“Of course, the room for manoeuvre was much narrower than the leadership hoped, not least because of the incapacity of the left in Northern and Central Europe to shift the balance of forces in their own countries in even a minimal way. On the other hand, Syriza would never have been elected on the basis of a call for leaving the eurozone, nor would it have won the recent referendum. Those in and out of the party who have always called for an immediate Grexit never were persuasive on the necessary political conditions for this. Given the limits imposed by the unfavourable international balance of forces, those of us who argued that the room for manoeuvre inside the EU was a lot narrower than the Syriza leadership hoped, and therefore favoured connecting a socialist strategy to Grexit – and always made this view clear to our Syriza comrades – could not, however, help but be sympathetic to the dilemmas they faced. Not to have been would have been churlish beyond measure, especially given the socialist left’s own political weakness in our own countries.”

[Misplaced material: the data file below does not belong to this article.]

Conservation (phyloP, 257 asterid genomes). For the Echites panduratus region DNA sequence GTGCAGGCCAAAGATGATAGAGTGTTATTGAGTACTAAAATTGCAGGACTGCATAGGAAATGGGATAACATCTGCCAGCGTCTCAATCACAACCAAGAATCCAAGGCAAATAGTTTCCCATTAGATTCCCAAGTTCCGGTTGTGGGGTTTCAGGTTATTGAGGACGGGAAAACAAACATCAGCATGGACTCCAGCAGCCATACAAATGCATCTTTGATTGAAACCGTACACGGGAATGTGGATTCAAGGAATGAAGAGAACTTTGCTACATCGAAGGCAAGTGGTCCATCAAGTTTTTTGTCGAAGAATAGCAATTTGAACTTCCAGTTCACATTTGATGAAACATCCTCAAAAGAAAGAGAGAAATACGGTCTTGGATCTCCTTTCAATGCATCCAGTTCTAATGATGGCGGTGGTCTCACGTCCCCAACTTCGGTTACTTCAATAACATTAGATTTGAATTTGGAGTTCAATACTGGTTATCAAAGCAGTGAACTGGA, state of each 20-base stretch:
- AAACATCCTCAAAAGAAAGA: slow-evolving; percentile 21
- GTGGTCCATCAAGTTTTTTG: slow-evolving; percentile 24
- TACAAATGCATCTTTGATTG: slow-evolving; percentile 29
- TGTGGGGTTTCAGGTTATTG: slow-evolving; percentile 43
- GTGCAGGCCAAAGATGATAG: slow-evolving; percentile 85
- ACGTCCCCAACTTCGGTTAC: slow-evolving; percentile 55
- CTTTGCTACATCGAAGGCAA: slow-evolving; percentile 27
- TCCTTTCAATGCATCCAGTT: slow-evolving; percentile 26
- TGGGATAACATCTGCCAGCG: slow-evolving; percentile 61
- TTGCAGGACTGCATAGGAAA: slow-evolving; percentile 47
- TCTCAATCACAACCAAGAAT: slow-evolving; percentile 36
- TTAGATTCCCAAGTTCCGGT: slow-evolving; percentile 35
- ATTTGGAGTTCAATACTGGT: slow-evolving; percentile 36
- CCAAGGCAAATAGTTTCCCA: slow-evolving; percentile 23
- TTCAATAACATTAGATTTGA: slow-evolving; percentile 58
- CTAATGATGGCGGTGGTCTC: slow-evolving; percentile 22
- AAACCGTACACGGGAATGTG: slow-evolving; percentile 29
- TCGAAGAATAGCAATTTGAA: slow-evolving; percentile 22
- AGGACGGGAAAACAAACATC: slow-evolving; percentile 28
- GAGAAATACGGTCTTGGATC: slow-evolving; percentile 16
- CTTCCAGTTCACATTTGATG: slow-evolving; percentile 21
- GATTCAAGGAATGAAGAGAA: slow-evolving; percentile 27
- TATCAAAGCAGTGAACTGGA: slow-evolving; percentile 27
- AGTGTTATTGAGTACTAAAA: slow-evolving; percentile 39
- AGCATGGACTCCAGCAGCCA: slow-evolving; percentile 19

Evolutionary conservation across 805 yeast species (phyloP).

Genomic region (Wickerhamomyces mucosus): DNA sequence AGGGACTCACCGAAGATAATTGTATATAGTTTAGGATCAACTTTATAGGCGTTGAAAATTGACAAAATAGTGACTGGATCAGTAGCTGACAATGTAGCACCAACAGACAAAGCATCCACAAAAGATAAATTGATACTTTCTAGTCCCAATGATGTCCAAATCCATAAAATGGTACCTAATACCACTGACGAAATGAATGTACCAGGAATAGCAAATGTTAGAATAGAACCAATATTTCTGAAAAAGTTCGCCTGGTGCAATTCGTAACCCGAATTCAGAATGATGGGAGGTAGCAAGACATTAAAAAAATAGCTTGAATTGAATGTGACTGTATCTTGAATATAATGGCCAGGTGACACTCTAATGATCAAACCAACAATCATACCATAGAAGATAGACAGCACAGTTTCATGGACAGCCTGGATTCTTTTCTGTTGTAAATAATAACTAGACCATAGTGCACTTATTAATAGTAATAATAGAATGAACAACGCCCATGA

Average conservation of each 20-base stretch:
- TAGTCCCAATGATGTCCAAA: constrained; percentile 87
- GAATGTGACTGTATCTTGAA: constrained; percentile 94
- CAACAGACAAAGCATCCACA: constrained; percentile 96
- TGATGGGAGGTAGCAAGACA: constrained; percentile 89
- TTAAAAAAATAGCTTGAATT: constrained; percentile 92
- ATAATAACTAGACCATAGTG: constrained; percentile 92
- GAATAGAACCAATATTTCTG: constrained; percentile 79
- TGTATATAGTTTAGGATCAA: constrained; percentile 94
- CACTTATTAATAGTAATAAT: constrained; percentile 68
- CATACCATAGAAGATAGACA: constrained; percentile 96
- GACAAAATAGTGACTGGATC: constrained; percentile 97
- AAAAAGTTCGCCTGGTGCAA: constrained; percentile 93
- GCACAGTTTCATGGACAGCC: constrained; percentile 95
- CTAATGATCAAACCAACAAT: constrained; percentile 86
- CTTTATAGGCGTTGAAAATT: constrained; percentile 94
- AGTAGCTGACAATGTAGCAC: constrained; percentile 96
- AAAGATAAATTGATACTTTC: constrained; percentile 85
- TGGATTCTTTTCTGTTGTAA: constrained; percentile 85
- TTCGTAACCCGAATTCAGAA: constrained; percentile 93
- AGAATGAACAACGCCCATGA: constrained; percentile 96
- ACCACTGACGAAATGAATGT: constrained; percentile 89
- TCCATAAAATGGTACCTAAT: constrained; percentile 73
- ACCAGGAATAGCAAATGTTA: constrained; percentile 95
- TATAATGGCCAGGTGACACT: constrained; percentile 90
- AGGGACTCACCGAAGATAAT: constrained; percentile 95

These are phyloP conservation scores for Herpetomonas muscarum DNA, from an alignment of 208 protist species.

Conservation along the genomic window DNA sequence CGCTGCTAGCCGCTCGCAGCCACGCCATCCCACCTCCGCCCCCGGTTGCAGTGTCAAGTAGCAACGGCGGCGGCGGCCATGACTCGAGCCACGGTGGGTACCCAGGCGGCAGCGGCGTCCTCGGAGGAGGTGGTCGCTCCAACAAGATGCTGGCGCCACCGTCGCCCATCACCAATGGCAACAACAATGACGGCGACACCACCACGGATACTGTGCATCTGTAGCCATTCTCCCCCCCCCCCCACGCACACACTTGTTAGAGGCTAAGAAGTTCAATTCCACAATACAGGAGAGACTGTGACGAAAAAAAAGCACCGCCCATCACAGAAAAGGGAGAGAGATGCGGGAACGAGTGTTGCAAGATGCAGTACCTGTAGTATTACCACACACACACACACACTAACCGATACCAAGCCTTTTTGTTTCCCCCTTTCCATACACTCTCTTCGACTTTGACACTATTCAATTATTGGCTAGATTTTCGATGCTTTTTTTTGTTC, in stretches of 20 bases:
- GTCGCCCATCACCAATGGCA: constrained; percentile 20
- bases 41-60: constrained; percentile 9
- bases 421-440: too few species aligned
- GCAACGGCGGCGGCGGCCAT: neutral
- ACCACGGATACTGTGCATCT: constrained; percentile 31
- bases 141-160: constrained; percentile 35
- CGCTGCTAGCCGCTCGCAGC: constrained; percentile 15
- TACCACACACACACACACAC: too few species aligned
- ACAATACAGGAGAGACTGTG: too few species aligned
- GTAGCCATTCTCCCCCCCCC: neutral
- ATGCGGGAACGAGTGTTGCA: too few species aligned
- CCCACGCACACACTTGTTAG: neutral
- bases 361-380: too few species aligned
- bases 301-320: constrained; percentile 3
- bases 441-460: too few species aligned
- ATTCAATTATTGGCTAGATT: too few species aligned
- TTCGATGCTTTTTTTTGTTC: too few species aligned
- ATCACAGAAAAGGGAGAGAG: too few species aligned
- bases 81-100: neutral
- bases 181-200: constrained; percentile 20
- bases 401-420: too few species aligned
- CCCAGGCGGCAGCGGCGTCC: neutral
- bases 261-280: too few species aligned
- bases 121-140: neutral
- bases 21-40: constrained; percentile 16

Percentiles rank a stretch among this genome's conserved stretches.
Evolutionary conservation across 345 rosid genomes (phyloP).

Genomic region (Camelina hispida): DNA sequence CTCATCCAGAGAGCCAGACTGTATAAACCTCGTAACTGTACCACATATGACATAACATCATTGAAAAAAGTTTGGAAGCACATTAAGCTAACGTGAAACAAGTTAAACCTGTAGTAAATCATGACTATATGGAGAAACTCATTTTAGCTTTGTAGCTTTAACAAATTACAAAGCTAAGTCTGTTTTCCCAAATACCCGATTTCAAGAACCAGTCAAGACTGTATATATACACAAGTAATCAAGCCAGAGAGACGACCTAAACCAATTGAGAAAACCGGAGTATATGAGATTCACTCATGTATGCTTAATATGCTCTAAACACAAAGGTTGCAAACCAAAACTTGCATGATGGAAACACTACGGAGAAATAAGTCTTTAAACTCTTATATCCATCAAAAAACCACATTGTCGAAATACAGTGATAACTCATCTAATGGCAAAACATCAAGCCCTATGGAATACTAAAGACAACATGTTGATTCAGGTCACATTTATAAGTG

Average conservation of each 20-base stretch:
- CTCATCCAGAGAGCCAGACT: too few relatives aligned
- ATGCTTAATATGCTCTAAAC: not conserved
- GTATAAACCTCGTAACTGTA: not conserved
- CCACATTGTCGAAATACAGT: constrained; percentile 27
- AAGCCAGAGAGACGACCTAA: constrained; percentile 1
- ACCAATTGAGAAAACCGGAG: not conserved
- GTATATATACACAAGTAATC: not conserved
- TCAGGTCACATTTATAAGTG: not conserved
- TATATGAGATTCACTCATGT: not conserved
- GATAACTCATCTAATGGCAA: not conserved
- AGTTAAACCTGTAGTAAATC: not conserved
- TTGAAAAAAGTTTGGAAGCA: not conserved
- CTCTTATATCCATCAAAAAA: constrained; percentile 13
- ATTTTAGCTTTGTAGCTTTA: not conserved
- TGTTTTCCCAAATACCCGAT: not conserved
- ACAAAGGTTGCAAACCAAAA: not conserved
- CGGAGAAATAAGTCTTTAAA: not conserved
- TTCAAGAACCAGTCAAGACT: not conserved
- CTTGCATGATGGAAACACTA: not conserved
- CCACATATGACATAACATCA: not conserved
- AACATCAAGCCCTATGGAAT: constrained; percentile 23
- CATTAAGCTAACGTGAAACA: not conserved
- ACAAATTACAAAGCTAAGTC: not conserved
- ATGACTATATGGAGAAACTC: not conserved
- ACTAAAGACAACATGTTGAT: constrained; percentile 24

Which begs the question: Who is we? Most Leftists I follow were highly skeptical of SYRIZA’s prospects, and even its commitment to radical change, from the first.
Unlike Panitch and Gindin, most of us knew already from the very first that SYRIZA’s space for maneuver was critically compromised and it did not take five months of frustrating negotiations to arrive at this conclusion. In the United States, all you had to do is look at the history of recent labor negotiations at Boeing and GM, where labor was forced to concede terrible losses simply so workers could keep their jobs. Was this not enough to conclude labor’s bargaining position had been critically undermined by four decades of neoliberalism? If not, could we not extend this to the abandonment of the working class by the labor and social democratic parties of the world market? Finally, when even the Soviet Union and China together went all in for capitalism wasn’t this clue enough?
Continue reading “SYRIZA’s capitulation and the art of class war”
A brief post-mortem for post-Keynesianism and the Left
Is it too early for a post-mortem on the radical Keynesian model of politics? After all the patient is still breathing on the operating table, albeit with great difficulty. With its last dying breath, the Greece nation state, the sacred idol of all Left politics, begged for a few more months of life support.
Is this a too brutal and rude retelling of outcome of months of negotiations? After all, the patient is not dead yet, right? Well, pardon me, but I felt it best to state clearly, while SYRIZA still breathes, that this catastrophe is not all its fault alone. I would hate to see SYRIZA carried to its grave, while the charlatans who first gave life to it, place all the blame for its failure on Tsipras and the SYRIZA majority.
Continue reading “What do you call it when history does a three-peat?”